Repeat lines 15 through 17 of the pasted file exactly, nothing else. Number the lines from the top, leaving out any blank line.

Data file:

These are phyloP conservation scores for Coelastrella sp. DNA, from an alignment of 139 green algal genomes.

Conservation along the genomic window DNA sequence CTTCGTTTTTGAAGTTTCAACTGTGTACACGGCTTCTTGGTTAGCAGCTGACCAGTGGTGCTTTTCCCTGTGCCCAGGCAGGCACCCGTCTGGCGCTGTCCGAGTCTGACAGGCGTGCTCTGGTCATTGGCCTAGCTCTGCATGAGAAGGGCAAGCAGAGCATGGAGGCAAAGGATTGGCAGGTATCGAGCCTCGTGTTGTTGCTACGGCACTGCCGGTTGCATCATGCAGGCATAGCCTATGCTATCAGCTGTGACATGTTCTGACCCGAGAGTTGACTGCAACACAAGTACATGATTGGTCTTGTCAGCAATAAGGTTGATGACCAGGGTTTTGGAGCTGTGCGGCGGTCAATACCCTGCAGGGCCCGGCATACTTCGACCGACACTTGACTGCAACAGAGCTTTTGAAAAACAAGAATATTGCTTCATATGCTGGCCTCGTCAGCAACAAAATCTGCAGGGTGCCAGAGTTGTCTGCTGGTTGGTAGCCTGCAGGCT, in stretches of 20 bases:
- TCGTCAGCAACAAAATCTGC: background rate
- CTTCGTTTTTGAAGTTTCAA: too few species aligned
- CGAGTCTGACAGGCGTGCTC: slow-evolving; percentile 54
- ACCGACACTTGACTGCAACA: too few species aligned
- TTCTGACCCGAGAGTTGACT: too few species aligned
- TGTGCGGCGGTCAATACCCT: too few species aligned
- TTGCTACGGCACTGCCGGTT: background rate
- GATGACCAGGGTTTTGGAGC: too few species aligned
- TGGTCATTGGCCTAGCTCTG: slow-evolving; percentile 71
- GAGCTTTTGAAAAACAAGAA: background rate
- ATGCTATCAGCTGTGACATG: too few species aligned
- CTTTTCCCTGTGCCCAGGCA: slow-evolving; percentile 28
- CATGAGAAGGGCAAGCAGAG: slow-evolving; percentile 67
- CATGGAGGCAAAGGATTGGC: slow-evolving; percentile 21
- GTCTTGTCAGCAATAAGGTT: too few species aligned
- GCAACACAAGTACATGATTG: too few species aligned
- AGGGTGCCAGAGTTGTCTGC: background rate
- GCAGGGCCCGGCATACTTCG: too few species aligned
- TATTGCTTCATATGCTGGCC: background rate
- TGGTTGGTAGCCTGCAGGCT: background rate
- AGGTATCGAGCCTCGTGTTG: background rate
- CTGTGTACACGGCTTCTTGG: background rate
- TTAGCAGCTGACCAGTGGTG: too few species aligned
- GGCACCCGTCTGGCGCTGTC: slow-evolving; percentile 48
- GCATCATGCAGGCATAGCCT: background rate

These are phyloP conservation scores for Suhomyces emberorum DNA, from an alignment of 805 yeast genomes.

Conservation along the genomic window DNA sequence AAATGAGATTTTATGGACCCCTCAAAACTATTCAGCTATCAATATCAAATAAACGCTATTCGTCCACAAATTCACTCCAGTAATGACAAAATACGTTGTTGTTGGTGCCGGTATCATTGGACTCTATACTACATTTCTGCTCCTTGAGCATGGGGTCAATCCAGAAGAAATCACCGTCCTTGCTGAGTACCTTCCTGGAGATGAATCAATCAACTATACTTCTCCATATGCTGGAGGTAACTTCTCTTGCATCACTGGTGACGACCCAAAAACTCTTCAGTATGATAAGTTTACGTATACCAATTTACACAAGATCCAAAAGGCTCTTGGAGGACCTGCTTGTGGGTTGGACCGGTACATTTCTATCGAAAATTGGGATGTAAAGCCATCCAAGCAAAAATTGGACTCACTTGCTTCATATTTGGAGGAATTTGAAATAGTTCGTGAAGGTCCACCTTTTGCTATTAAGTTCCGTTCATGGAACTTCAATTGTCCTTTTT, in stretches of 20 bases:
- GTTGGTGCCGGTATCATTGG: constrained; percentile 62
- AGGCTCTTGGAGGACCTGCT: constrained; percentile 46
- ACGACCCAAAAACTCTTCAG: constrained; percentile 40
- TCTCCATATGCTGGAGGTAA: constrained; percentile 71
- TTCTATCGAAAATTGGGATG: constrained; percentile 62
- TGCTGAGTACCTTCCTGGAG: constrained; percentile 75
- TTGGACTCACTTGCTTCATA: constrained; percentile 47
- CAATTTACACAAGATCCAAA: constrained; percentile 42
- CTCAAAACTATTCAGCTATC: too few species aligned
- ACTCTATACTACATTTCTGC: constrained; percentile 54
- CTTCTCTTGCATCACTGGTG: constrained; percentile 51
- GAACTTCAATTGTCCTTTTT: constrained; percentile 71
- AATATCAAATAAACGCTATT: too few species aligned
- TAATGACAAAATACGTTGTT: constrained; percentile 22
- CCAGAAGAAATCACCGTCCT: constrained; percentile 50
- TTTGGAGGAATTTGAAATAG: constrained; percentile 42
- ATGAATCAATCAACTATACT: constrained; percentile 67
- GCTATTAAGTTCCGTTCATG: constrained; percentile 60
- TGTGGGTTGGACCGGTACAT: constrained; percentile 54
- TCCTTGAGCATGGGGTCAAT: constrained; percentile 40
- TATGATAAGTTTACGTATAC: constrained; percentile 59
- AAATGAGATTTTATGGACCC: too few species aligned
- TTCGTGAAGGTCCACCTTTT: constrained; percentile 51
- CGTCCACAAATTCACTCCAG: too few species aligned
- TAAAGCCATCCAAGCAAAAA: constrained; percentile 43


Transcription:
- CATGAGAAGGGCAAGCAGAG: slow-evolving; percentile 67
- CATGGAGGCAAAGGATTGGC: slow-evolving; percentile 21
- GTCTTGTCAGCAATAAGGTT: too few species aligned